One aspect of UTEC’s organizing work is the organization’s leadership role within Teens Leading The Way (TLTW), a state-wide youth-led coalition focused on fighting for social change through the policymaking process. In recent years, TLTW has focused their campaigns on record expungement. Many youth expressed the barriers to employment, higher education, and housing caused by having a criminal record, and TLTW worked to increase awareness of the issue and support legislation for record expungement.
Through the Workforce Development and Social Enterprise program, youth can gain work skills and earn money by participating in the social enterprises run by UTEC. These enterprises include a mattress recycling business and café. These businesses allow opportunity for youth development and work experience while also financially sustaining UTEC’s other programming.
The RYSE Center
Similar to UTEC, the RYSE Center was founded in 2008 as a result of youth organizing efforts to address violence in the Richmond, CA community in the early 2000s. RYSE seeks to create safe spaces grounded in social justice and equity to allow for positive youth development. RYSE provides their programming both onsite at the Center and in other locations like schools and community-based organizations.
One aspect of RYSE’s comprehensive work is their Youth Justice Department, which includes workshops, support groups, and projects that allow youth to learn about various juvenile justice processes, share experiences, understand their rights, and shape policymaking within their community. One particular project is the Youth Policy Institute, in which youth work in partnership with UC Berkeley Goldman School of Public Policy to develop policy campaigns regarding practices in juvenile justice system that impact their communities.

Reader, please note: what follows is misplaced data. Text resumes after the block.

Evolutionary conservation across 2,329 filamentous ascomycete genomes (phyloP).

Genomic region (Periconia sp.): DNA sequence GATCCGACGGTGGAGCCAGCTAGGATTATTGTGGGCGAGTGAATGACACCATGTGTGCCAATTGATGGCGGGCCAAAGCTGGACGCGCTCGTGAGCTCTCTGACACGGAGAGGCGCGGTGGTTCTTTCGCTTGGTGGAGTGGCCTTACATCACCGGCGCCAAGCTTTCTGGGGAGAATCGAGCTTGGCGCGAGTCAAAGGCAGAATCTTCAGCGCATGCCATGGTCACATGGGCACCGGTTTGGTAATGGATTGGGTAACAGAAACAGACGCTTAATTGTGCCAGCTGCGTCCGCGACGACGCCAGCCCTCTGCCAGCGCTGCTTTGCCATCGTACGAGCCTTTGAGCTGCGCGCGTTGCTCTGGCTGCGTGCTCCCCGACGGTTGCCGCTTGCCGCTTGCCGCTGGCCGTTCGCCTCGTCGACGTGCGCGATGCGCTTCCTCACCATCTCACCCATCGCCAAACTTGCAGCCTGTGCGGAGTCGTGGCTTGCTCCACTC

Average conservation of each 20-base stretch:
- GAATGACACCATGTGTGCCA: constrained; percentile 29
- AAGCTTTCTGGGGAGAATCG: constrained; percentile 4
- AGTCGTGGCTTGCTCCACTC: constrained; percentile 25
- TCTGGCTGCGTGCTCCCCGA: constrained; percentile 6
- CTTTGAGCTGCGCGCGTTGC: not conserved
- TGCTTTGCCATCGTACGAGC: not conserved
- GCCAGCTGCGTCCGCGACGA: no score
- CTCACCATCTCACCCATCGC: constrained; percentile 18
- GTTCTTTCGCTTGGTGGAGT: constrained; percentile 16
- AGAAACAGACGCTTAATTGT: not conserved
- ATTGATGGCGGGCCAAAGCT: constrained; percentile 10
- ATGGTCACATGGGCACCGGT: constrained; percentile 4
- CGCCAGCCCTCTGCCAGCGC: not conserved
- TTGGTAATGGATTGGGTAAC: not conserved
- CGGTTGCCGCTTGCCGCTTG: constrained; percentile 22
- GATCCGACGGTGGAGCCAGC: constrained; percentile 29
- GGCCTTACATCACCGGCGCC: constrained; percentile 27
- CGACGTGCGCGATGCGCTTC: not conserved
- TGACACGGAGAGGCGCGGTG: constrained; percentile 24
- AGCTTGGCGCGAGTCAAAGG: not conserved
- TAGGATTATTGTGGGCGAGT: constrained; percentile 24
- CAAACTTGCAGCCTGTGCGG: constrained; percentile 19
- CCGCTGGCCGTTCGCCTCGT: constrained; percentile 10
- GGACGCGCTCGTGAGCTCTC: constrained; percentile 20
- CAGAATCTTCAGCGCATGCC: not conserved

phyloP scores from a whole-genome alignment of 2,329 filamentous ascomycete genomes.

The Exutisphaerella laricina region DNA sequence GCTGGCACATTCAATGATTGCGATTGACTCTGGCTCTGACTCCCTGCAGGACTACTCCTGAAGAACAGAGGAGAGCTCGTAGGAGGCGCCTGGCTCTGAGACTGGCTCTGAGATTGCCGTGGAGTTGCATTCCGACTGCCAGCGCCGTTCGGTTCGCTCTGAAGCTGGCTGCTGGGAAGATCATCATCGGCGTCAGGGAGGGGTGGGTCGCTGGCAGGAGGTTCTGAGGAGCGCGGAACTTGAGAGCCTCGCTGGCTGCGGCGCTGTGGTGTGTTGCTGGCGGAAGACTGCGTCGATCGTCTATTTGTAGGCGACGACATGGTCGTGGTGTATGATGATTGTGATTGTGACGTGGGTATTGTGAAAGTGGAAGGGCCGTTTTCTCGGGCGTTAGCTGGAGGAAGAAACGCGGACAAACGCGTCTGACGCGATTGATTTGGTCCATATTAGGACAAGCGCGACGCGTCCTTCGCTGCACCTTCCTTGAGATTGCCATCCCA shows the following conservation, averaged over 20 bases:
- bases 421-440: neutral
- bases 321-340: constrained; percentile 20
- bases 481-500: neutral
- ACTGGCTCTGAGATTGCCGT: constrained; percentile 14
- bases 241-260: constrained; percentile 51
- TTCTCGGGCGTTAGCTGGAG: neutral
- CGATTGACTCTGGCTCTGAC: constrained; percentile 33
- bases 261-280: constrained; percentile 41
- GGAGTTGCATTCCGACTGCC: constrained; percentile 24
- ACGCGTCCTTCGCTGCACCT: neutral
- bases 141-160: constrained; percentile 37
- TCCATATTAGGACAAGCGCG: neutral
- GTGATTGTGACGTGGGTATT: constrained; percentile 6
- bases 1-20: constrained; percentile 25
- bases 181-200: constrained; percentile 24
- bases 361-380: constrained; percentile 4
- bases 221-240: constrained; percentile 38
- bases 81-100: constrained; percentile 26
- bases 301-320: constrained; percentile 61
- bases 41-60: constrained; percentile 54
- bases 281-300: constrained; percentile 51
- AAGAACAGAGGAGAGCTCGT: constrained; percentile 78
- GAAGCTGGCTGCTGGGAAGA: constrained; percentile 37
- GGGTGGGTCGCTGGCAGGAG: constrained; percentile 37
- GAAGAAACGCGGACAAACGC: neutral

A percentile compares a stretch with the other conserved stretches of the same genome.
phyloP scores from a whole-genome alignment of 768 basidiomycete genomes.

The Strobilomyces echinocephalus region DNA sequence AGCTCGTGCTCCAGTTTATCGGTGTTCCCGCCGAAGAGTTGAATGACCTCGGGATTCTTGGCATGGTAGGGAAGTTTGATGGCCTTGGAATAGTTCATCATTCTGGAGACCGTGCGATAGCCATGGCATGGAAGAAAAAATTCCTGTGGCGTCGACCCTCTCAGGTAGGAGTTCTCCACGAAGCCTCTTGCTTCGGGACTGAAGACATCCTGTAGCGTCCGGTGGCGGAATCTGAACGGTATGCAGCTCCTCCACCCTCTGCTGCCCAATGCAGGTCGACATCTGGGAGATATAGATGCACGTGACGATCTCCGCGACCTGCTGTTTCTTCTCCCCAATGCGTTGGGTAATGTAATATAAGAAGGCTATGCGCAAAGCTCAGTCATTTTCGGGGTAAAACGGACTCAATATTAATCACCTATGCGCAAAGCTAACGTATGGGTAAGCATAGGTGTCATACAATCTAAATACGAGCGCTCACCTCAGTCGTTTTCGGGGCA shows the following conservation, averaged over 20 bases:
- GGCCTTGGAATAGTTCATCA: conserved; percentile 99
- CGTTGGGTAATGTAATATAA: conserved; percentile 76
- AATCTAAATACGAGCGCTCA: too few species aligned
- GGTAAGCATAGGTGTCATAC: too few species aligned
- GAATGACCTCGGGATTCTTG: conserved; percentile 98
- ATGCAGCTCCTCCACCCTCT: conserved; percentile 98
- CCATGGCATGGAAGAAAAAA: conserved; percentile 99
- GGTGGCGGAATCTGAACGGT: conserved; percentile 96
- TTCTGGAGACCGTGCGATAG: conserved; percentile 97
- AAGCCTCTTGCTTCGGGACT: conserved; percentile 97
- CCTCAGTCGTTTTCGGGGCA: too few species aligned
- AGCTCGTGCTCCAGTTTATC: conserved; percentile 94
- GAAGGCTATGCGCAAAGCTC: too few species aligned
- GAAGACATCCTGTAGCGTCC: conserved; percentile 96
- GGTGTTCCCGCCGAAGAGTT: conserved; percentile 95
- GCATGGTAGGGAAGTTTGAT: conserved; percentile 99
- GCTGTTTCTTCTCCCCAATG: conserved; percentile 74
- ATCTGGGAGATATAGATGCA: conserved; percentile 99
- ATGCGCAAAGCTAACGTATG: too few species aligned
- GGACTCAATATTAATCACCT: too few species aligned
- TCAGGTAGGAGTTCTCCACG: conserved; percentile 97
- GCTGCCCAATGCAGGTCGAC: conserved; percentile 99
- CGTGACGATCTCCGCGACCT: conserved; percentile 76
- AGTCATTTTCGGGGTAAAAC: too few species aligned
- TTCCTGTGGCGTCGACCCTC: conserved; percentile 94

RYSE also provides educational and workforce preparation programming. The Education and Career Department provides academic tutoring, counseling, and case management, college support services, job readiness and career exploration opportunities, among many other services to increase access and success in postsecondary pursuits.
All of these programs are inclusive of youth perspective and voice in how they shape their programming and facilitation of dialogue and advocacy for social change. These programs came about because youth raised their voice about the barriers they faced and the supports needed in their communities, highlighting the immense knowledge and expertise youth have in creating solutions to community problems. Youth are insistent that they be “seen”, recognized, and heard. By fostering spaces where youth can share their story and participate in community dialogue and decision making, communities and policymakers at all levels can do a better job at addressing the barriers faced by systems-involved youth and expanding opportunities for further education, participation in the workforce, and civic engagement.